100,000 children in poverty in north west England are going hungry in classes ... trends now

100,000 children in poverty in north west England are going hungry in classes ... trends now
100,000 children in poverty in north west England are going hungry in classes ... trends now

100,000 children in poverty in north west England are going hungry in classes ... trends now

Around 100,000 children living in poverty in north west England are going hungry at school as they are ineligible for free school meals, a report has claimed. 

Child Poverty Action Group (CPAG) and Greater Manchester Poverty Action (GMPA) have called on the government to provide free schools for all children and young people in full-time education up to the age of 18 in England.

Currently, free school meals are available to all children in Reception, Year 1 and Year 2. 

However, pupils in Year Three (age seven to eight) and above are only eligible for the scheme if their household is on universal credit and has an income of below £7,400 per year, before benefits and after tax, to qualify.

This threshold has not changed since 2018, despite the rising cost in supermarkets due to inflation and the cost-of-living crisis.

Parents and carers who receive certain benefits, such as Income Support and Income-based Jobseeker's Allowance, are also eligible for the scheme.

Pupils in year three (age seven to eight) and above are only eligible for the scheme if their household is on universal credit and has an income of below £7,400 per year, before benefits and after tax, to qualify for FSM (stock image)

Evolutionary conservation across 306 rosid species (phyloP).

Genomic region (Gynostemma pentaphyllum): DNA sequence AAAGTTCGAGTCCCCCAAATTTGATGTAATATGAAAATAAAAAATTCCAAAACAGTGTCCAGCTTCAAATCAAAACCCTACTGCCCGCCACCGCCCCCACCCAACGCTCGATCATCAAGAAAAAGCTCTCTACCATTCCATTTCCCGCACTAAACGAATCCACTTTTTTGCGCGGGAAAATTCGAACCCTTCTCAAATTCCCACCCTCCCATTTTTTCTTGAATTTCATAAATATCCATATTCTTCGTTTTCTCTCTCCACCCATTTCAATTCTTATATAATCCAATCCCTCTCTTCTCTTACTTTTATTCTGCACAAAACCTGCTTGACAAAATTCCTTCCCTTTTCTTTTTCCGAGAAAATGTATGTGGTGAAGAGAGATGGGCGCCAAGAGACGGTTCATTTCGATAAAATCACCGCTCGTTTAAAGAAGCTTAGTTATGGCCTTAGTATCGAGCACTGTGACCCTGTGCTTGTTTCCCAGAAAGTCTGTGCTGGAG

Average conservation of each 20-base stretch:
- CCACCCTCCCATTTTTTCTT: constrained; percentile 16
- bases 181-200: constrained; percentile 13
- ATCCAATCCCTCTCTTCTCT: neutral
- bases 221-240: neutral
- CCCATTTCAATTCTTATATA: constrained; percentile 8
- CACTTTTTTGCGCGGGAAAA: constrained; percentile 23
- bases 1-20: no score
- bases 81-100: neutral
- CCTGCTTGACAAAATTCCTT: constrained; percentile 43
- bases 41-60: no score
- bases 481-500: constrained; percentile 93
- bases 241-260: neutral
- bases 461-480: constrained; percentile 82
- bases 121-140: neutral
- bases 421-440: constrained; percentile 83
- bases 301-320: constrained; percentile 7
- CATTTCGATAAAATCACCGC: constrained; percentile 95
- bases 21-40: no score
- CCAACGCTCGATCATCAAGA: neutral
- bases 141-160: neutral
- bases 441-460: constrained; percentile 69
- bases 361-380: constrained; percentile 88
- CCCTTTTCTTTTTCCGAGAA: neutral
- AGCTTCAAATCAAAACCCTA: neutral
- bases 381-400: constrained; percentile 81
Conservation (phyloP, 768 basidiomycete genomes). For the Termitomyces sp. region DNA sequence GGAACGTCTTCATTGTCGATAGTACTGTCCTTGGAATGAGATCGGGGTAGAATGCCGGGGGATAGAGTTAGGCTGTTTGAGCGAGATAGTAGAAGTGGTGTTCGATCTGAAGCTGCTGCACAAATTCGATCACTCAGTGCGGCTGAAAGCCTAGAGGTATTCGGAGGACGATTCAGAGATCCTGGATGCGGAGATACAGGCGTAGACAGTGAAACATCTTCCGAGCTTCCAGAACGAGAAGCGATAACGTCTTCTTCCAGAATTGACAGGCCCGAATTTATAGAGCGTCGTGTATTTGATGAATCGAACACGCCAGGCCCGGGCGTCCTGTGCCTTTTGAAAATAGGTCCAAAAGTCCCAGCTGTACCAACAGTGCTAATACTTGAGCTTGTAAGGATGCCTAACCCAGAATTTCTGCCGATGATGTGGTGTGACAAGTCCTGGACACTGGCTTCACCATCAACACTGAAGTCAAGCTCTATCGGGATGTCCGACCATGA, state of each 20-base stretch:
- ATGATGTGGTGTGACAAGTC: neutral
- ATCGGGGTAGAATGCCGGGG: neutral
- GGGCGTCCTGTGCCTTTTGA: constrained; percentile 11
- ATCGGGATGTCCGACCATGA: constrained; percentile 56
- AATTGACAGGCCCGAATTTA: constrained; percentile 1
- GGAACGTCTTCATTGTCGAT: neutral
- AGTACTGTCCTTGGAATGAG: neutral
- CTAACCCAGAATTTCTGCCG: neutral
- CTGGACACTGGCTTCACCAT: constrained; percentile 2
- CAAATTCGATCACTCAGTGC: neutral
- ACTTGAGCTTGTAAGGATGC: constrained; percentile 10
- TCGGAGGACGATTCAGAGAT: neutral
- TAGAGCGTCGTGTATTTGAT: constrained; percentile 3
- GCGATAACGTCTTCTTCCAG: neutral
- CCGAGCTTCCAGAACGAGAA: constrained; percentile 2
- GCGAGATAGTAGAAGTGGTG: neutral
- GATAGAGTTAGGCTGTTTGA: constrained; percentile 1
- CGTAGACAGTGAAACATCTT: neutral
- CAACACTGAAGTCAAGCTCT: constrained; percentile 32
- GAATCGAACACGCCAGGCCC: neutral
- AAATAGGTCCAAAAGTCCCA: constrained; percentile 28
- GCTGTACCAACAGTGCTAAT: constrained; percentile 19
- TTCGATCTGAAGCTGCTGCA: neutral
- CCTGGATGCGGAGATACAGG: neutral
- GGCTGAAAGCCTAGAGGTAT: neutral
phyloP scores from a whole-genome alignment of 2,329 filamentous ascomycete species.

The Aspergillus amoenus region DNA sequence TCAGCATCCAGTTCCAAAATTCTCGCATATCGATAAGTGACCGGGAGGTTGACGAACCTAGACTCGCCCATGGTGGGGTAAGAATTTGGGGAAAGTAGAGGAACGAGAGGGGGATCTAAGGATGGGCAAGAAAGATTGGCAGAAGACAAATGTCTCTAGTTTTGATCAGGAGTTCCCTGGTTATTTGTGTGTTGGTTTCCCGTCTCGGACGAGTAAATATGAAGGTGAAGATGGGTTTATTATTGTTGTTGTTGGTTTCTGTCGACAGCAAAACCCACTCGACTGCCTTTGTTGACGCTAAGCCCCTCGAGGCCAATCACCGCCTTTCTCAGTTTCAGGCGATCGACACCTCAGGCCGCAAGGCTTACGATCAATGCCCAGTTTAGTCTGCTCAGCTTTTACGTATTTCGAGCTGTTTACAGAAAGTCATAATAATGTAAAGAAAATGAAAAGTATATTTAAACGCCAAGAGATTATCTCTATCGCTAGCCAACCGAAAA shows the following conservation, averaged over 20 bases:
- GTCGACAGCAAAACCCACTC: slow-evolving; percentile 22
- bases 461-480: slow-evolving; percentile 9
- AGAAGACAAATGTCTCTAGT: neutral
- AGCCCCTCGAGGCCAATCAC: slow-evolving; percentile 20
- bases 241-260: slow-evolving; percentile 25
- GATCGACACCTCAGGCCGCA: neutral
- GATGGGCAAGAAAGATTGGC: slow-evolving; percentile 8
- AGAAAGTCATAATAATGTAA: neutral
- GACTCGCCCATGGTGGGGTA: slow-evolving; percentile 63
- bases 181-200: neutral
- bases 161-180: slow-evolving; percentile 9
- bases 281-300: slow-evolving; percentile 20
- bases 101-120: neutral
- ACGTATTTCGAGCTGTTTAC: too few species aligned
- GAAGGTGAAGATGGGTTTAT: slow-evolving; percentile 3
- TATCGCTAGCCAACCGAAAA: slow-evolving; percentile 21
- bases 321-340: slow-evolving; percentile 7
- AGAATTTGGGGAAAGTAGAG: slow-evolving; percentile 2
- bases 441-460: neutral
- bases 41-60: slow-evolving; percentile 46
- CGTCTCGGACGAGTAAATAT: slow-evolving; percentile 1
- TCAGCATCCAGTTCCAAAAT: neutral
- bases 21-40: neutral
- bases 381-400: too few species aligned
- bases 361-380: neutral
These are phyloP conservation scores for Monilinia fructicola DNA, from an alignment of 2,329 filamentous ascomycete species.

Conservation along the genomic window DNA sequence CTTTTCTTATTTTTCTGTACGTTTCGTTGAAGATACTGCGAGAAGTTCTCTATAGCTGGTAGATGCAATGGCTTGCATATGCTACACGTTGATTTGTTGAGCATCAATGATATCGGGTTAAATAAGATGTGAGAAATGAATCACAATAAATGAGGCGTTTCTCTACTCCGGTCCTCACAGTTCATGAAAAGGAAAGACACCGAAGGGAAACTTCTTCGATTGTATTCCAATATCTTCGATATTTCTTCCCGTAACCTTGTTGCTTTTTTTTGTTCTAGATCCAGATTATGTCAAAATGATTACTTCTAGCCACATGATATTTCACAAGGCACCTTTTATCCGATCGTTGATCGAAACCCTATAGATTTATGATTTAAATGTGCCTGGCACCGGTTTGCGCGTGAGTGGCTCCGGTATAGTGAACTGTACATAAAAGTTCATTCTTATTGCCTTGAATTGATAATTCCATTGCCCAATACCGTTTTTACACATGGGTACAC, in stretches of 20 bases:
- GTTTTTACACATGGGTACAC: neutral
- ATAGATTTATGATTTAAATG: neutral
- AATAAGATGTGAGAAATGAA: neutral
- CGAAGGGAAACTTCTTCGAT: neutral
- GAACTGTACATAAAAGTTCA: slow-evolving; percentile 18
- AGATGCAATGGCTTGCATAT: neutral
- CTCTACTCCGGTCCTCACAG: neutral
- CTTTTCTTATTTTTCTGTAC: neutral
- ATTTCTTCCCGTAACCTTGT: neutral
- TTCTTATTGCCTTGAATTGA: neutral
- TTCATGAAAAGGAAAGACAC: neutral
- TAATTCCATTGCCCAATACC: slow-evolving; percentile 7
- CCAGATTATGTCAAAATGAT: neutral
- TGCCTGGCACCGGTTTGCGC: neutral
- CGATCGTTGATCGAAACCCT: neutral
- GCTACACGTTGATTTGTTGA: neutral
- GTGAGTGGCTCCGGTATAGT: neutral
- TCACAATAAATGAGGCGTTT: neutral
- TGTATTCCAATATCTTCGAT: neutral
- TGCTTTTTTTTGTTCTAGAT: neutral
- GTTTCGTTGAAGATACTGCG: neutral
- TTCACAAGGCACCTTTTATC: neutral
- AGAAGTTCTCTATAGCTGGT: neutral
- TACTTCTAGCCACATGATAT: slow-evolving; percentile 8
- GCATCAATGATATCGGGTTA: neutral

Pupils in year three (age seven to eight) and above are only eligible for the scheme if their household is on universal credit and has an income of below £7,400 per year, before benefits and after tax, to qualify for FSM (stock image)

Around 100,000 children living in poverty in north west England are going hungry (stock image)

The tight guidelines mean that one in four children across the north west of the country cannot claim free hot meals.

In Lancashire alone, 15,000 children living on the breadline do not qualify for any form of free school meals, along with 10,500 other students in Manchester. 

The GMPA included a case study of a couple who have one daughter and both work full-time, earning over the threshold. 

The charity stated that if they were to have free school meals, they'd have an extra £60 in their budget for the month. 

When asked what difference this additional money would make to the family, the mother responded 'it's ridiculous how much difference that would make', and said that receiving FSM would be an 'amazing help'. 

Free School Meals - who is entitled? 

FSM are available to either pupils or parents and carers receiving:

Universal Credit (provided you have an annual net earned income of no more than £7,400, as assessed by earnings from up to three of your most recent assessmentperiods) Income Support Income-based Jobseeker’s Allowance Income-related Employment and Support Allowance Support under Part VI of the Immigration and Asylum Act 1999 The guarantee element of Pension Credit Child Tax Credit (provided you’re not also entitled to Working Tax

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